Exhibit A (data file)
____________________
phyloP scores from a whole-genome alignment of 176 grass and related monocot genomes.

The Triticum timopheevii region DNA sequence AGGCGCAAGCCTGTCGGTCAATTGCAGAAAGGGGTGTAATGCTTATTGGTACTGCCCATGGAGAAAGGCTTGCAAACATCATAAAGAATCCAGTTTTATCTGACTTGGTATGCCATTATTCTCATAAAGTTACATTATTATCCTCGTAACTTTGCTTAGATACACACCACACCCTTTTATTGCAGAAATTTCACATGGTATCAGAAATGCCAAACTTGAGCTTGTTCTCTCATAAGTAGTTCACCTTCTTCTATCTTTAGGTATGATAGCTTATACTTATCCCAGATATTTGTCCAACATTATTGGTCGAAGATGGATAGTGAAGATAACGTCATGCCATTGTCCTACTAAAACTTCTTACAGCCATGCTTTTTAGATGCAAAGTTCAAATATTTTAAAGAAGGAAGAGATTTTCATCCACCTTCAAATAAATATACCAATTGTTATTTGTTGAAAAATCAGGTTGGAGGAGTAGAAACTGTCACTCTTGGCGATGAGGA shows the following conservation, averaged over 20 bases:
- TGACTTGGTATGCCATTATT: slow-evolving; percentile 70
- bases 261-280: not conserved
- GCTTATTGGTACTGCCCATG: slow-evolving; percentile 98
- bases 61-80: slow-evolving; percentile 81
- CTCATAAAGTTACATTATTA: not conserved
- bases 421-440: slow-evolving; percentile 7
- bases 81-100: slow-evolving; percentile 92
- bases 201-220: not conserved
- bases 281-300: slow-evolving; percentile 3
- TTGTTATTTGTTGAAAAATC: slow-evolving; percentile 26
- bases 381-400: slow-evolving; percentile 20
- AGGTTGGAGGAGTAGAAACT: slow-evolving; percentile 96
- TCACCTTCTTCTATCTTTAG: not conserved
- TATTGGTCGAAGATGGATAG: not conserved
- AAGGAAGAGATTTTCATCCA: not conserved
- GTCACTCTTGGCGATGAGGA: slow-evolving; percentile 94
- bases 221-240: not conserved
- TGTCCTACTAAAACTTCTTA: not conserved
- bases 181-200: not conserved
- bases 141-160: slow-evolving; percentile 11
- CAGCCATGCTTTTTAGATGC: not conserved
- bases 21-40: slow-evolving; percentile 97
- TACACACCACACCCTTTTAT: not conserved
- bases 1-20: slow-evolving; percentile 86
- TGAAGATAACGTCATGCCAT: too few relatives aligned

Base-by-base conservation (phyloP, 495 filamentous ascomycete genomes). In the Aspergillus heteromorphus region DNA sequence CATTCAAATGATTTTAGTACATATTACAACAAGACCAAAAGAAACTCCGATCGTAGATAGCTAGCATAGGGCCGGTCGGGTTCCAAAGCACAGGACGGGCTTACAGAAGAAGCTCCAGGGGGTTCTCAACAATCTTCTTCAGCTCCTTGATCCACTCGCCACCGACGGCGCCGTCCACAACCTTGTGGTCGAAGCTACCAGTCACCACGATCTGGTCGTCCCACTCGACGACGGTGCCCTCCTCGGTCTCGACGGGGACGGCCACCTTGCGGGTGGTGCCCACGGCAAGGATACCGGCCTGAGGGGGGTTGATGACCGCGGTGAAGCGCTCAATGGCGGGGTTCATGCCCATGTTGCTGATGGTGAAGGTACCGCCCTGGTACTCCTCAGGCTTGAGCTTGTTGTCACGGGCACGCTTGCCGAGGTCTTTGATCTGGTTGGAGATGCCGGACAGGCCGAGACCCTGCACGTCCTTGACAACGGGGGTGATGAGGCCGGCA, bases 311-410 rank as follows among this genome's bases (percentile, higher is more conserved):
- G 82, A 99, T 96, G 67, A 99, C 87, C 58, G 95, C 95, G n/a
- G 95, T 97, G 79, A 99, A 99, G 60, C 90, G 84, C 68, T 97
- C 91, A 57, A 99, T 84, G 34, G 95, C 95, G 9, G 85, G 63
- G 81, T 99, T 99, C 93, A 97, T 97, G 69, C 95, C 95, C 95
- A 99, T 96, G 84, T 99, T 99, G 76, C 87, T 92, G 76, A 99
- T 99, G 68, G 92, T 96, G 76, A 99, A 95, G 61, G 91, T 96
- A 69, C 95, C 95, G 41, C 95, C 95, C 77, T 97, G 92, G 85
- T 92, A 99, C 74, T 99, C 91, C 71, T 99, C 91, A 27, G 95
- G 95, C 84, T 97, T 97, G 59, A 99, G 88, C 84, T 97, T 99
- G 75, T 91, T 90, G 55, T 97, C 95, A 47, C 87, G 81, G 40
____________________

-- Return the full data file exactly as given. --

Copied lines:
phyloP scores from a whole-genome alignment of 176 grass and related monocot genomes.

The Triticum timopheevii region DNA sequence AGGCGCAAGCCTGTCGGTCAATTGCAGAAAGGGGTGTAATGCTTATTGGTACTGCCCATGGAGAAAGGCTTGCAAACATCATAAAGAATCCAGTTTTATCTGACTTGGTATGCCATTATTCTCATAAAGTTACATTATTATCCTCGTAACTTTGCTTAGATACACACCACACCCTTTTATTGCAGAAATTTCACATGGTATCAGAAATGCCAAACTTGAGCTTGTTCTCTCATAAGTAGTTCACCTTCTTCTATCTTTAGGTATGATAGCTTATACTTATCCCAGATATTTGTCCAACATTATTGGTCGAAGATGGATAGTGAAGATAACGTCATGCCATTGTCCTACTAAAACTTCTTACAGCCATGCTTTTTAGATGCAAAGTTCAAATATTTTAAAGAAGGAAGAGATTTTCATCCACCTTCAAATAAATATACCAATTGTTATTTGTTGAAAAATCAGGTTGGAGGAGTAGAAACTGTCACTCTTGGCGATGAGGA shows the following conservation, averaged over 20 bases:
- TGACTTGGTATGCCATTATT: slow-evolving; percentile 70
- bases 261-280: not conserved
- GCTTATTGGTACTGCCCATG: slow-evolving; percentile 98
- bases 61-80: slow-evolving; percentile 81
- CTCATAAAGTTACATTATTA: not conserved
- bases 421-440: slow-evolving; percentile 7
- bases 81-100: slow-evolving; percentile 92
- bases 201-220: not conserved
- bases 281-300: slow-evolving; percentile 3
- TTGTTATTTGTTGAAAAATC: slow-evolving; percentile 26
- bases 381-400: slow-evolving; percentile 20
- AGGTTGGAGGAGTAGAAACT: slow-evolving; percentile 96
- TCACCTTCTTCTATCTTTAG: not conserved
- TATTGGTCGAAGATGGATAG: not conserved
- AAGGAAGAGATTTTCATCCA: not conserved
- GTCACTCTTGGCGATGAGGA: slow-evolving; percentile 94
- bases 221-240: not conserved
- TGTCCTACTAAAACTTCTTA: not conserved
- bases 181-200: not conserved
- bases 141-160: slow-evolving; percentile 11
- CAGCCATGCTTTTTAGATGC: not conserved
- bases 21-40: slow-evolving; percentile 97
- TACACACCACACCCTTTTAT: not conserved
- bases 1-20: slow-evolving; percentile 86
- TGAAGATAACGTCATGCCAT: too few relatives aligned

Base-by-base conservation (phyloP, 495 filamentous ascomycete genomes). In the Aspergillus heteromorphus region DNA sequence CATTCAAATGATTTTAGTACATATTACAACAAGACCAAAAGAAACTCCGATCGTAGATAGCTAGCATAGGGCCGGTCGGGTTCCAAAGCACAGGACGGGCTTACAGAAGAAGCTCCAGGGGGTTCTCAACAATCTTCTTCAGCTCCTTGATCCACTCGCCACCGACGGCGCCGTCCACAACCTTGTGGTCGAAGCTACCAGTCACCACGATCTGGTCGTCCCACTCGACGACGGTGCCCTCCTCGGTCTCGACGGGGACGGCCACCTTGCGGGTGGTGCCCACGGCAAGGATACCGGCCTGAGGGGGGTTGATGACCGCGGTGAAGCGCTCAATGGCGGGGTTCATGCCCATGTTGCTGATGGTGAAGGTACCGCCCTGGTACTCCTCAGGCTTGAGCTTGTTGTCACGGGCACGCTTGCCGAGGTCTTTGATCTGGTTGGAGATGCCGGACAGGCCGAGACCCTGCACGTCCTTGACAACGGGGGTGATGAGGCCGGCA, bases 311-410 rank as follows among this genome's bases (percentile, higher is more conserved):
- G 82, A 99, T 96, G 67, A 99, C 87, C 58, G 95, C 95, G n/a
- G 95, T 97, G 79, A 99, A 99, G 60, C 90, G 84, C 68, T 97
- C 91, A 57, A 99, T 84, G 34, G 95, C 95, G 9, G 85, G 63
- G 81, T 99, T 99, C 93, A 97, T 97, G 69, C 95, C 95, C 95
- A 99, T 96, G 84, T 99, T 99, G 76, C 87, T 92, G 76, A 99
- T 99, G 68, G 92, T 96, G 76, A 99, A 95, G 61, G 91, T 96
- A 69, C 95, C 95, G 41, C 95, C 95, C 77, T 97, G 92, G 85
- T 92, A 99, C 74, T 99, C 91, C 71, T 99, C 91, A 27, G 95
- G 95, C 84, T 97, T 97, G 59, A 99, G 88, C 84, T 97, T 99
- G 75, T 91, T 90, G 55, T 97, C 95, A 47, C 87, G 81, G 40